"We have fun $30 bottles and classic benchmark producers for $600. We have fun wines for a Tuesday night and the college kids can drink affordably," says Broshious. "But we also want collectors to know we have a world class list. We're here to help navigate it."

Wine has such a long history and there are so many kinds — it's OK to admit that the world of wine is intimidating. Which is why Nathan Wheeler and the rest of Vintage Lounge crew headed out west earlier this year. The whole team, including both front of house and back of house workers, shut down the restaurant and traveled to wineries throughout California.

"We thought, 'How do we stay competitive in this market?" says Wheeler. "How do you attract the type of employees and team members you want? How do you build a culture inside your establishment?" The answer, then, was to take 22 staff members out to California to meet winemakers, obviously.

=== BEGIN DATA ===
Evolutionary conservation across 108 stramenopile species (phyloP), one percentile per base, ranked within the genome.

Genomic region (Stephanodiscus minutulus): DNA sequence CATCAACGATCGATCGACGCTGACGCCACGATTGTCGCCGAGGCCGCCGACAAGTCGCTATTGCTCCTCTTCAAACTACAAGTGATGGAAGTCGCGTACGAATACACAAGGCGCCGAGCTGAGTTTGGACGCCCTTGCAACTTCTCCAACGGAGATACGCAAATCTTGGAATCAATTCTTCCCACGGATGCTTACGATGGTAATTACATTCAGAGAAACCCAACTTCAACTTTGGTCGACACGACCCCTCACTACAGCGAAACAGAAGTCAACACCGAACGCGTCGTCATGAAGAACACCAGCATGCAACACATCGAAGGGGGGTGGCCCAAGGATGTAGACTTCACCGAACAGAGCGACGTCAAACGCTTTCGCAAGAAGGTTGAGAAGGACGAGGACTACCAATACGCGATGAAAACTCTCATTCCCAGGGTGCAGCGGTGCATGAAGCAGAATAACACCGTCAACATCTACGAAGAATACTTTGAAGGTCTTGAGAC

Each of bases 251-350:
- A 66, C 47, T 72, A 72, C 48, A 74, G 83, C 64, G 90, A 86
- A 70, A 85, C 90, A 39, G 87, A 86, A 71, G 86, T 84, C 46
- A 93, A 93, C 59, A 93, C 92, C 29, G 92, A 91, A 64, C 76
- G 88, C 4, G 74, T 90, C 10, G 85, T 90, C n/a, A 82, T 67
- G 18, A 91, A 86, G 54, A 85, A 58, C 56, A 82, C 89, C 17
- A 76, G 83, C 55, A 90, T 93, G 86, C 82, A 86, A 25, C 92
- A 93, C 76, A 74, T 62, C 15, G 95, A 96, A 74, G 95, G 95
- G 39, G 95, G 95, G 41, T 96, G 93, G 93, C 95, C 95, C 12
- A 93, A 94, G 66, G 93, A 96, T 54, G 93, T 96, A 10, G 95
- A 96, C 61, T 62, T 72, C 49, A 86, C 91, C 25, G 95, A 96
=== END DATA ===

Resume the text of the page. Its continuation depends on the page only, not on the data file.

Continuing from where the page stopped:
RUTA SMITH
  • Ruta Smith

"To take a group of people who are very excited about wine, and have never been out there and to see them pulling grapes out and eating off the vine, these kids were blown away," says Wheeler. "In two years the grapes on this vine will be in a bottle and we'll have it in the bar."

You'll feel this excitement at all the peninsular wine bars, like at Wine & Co., where Walker excitedly leans over the bar and asks if he can get more in-depth with the wine in front of you. You say, "Of course!" and he explains carbonic maceration.

"For us it's about relationships and locals, being a part of the community is important," says Walker. "I grew up here. You used to be in Charleston and there wasn't much going on. The growth has brought us so much, so much development, so many exciting options. The only negative is that you used to walk into a business and the owner was there and if you had a terrible day they cared.

Wine is our passion, but for us, we want to serve old school Charleston; if you're having a bad day we wanna say, 'It's so good to see you.' If that means buying a bottle of wine, great. If not, we don't care. That niche is so special, being old school Charleston is more important than carrying a perfect wine list. It's caring about people that come in."